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The U.S. Deported A Palestinian To Gaza — And He Was Killed A Few Months Later

Motaz Alhelou, a 31-year-old Palestinian who was held in U.S. detention for a year and deported to Gaza, was killed in December.

Alhelou was sheltering at the family’s business in western Gaza City when he was struck by sniper crossfire, his brother Mohammed Alhelou told HuffPost. It is unclear who shot him.

More than 26,000 Palestinians have been killed in Gaza since Israel began its bombing campaign in the aftermath of a Hamas attack on Oct. 7, according to the Gaza Health Ministry. Human rights organizations have sounded the alarm on the deteriorating situation inside Gaza as hundreds of thousands of people are at risk for starvation. The International Court of Justice in The Hague, Netherlands, issued an initial ruling on Jan. 26 acknowledging the plausible risk of Israel committing genocide.

Alhelou fled Gaza in 2018 after Hamas, the militant group controlling Gaza, threatened him because he had tried to avoid serving with them. He was denied refugee status in multiple countries, including Turkey and Argentina, before arriving in the United States in December 2021, as HuffPost first reported in 2022. The U.S. denied him asylum and instead held him in detention. In July 2023, he was deported to Gaza.

Once he arrived in Gaza, the Israeli government detained him for about a month and a half before he was allowed to reunite with his family, whom he hadn’t seen for five years.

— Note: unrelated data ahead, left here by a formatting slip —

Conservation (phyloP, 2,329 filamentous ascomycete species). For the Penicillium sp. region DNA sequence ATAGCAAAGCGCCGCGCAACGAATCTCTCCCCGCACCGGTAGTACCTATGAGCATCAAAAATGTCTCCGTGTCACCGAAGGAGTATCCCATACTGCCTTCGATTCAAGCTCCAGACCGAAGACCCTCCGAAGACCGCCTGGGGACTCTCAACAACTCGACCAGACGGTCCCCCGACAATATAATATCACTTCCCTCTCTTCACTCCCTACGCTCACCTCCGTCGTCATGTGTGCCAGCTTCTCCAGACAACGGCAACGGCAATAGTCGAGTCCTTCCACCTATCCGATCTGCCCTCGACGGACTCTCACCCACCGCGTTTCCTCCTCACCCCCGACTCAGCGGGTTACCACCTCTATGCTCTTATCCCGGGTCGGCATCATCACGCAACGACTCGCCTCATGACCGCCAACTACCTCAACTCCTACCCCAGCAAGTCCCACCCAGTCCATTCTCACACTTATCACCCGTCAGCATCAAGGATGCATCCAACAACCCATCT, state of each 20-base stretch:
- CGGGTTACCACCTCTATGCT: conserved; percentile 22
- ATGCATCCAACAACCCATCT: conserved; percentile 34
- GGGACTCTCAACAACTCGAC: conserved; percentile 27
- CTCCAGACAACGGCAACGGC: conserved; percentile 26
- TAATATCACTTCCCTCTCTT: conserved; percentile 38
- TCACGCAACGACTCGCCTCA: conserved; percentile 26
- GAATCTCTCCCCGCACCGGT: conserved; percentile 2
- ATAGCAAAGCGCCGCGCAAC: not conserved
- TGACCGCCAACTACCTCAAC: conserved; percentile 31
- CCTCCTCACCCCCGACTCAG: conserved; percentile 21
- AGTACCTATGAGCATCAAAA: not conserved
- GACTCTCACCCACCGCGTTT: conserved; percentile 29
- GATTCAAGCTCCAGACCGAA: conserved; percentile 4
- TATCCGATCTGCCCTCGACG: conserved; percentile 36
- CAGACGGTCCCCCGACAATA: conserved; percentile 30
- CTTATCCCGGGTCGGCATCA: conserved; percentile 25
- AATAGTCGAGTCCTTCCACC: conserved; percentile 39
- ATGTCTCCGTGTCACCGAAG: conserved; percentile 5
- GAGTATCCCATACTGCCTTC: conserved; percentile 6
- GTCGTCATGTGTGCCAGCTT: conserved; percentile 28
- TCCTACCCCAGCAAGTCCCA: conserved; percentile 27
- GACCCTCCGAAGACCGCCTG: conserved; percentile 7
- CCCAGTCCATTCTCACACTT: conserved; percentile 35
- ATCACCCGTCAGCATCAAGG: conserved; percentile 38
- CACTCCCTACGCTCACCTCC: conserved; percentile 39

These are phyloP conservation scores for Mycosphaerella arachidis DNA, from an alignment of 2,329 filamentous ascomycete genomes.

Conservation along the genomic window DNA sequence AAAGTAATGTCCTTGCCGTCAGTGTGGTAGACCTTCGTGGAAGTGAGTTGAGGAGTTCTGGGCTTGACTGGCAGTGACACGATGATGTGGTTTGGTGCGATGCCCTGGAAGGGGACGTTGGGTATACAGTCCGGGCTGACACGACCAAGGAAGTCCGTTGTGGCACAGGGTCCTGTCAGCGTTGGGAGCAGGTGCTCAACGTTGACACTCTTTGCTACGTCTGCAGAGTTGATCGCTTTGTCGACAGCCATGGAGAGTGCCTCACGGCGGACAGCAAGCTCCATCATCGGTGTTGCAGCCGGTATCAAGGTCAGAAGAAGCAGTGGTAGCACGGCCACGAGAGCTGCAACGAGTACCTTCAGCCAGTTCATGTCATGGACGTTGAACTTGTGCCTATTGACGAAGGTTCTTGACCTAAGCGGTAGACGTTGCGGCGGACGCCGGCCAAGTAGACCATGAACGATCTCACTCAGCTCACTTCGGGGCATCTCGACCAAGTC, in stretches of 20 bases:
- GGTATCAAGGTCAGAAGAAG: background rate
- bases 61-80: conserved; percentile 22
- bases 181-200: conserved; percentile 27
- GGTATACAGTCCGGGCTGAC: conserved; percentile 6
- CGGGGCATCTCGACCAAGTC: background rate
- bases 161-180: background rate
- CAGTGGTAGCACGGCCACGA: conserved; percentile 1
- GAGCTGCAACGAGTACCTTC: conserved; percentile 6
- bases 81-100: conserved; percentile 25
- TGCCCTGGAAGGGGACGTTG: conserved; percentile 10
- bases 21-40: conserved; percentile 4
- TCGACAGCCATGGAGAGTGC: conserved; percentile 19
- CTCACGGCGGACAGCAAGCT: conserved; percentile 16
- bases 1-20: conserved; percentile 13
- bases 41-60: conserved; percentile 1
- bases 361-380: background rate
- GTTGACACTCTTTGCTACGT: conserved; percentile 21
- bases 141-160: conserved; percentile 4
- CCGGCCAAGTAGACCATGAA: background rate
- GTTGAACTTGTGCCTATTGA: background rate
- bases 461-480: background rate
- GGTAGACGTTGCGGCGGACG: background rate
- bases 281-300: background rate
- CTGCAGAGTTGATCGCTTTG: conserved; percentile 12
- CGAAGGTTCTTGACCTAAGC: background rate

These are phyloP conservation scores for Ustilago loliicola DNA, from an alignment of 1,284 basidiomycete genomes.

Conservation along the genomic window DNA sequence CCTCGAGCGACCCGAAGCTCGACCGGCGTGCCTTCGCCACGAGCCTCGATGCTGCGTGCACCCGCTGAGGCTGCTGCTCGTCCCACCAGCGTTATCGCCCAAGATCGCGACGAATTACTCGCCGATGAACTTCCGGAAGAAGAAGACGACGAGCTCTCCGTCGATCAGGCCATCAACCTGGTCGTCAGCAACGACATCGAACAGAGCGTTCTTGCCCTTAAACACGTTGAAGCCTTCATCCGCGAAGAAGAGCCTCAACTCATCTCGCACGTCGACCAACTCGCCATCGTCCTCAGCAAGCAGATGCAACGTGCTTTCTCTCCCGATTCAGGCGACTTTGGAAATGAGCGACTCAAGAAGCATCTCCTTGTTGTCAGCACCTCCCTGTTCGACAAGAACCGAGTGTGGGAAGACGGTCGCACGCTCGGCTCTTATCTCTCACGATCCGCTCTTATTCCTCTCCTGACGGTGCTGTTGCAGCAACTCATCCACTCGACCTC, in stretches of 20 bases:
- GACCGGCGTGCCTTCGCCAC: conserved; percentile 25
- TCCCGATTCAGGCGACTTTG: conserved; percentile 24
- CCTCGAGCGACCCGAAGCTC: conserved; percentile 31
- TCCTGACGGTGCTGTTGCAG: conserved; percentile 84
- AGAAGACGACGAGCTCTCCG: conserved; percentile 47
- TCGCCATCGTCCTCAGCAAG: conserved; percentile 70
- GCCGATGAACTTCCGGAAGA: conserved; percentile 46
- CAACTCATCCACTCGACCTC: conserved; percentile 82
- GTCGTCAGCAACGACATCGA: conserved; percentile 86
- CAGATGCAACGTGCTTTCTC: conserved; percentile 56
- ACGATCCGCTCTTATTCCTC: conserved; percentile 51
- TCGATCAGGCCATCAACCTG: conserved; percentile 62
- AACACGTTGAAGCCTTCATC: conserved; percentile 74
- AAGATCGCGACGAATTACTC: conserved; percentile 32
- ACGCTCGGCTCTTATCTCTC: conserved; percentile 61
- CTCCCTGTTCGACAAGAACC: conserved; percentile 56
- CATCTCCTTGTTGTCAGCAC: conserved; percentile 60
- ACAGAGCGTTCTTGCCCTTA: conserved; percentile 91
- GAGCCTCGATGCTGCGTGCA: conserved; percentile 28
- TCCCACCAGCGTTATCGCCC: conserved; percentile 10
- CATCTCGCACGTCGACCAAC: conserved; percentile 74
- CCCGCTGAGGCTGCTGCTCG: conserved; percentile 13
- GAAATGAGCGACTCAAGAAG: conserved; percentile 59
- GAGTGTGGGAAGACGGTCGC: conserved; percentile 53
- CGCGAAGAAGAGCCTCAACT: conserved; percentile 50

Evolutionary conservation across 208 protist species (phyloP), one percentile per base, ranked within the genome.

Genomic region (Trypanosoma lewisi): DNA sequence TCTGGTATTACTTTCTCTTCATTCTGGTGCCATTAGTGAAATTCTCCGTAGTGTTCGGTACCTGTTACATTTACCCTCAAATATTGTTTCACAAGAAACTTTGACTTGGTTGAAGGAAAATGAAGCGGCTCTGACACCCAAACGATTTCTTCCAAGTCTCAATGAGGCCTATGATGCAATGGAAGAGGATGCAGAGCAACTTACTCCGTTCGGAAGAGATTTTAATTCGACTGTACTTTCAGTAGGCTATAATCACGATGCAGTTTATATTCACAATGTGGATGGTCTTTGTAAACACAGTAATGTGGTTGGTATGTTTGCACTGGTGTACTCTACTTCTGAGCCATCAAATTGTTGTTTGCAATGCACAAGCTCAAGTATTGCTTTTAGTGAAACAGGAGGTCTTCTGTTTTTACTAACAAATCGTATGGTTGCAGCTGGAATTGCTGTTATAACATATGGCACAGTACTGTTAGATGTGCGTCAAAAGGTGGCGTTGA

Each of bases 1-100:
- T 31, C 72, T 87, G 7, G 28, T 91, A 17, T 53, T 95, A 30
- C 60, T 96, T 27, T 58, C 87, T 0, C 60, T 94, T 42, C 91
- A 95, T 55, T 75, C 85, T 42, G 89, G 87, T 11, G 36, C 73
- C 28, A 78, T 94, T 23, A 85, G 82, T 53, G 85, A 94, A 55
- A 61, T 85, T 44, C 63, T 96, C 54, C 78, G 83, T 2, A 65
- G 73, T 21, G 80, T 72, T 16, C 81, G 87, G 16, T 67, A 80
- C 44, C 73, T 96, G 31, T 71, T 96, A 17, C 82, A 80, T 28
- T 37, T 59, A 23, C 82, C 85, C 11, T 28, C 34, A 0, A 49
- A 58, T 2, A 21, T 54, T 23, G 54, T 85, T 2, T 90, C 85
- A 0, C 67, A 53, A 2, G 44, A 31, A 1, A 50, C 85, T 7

Motaz Alhelou and his brother Mohammed reunited after five years apart.
Motaz Alhelou and his brother Mohammed reunited after five years apart.

Motaz Alhelou and his brother Mohammed reunited after five years apart.

The Alheloufamily threw a two-day party to celebrate his freedom from detention, both by the Americans and Israelis, and extended an open invitation to everyone in the neighborhood, Mohammed Alhelou told HuffPost. His family ― two parents, four brothers and three sisters ― served round after round of tea and dessert.

“Our emotions when he returned were indescribable,” Mohammed said. 

But their joy was short-lived. Two months after the party, Hamas launched an attack on Israel, killing 1,200 people. In retaliation, Israeli forces began a bombardment campaign in Gaza, killing scores of civilians every day. 

The bombardment triggered post-traumatic symptoms in Motaz before his death, his brother told HuffPost, often causing him to isolate from loved ones. When the family’s home was destroyed in an airstrike early on in the war, his parents and remaining siblings moved in with Mohammed, except for Motaz. He chose to shelter alone at the offices where his father conducted a trading business.

Still, Mohammed Alhelou remembers his brother as courageous and bold, despite the trauma and difficulties he had endured in his life.

Human rights groups have criticized President Joe Biden for not calling for a cease-fire, continuing to fund Israeli forces and not doing more to advocate for Palestinian lives. 

“It is incredibly ironic and frustrating how the U.S. government detained him for two years and then funded and armed his killing,” said Ramsey Judah, a California lawyer who had helped Alhelou.

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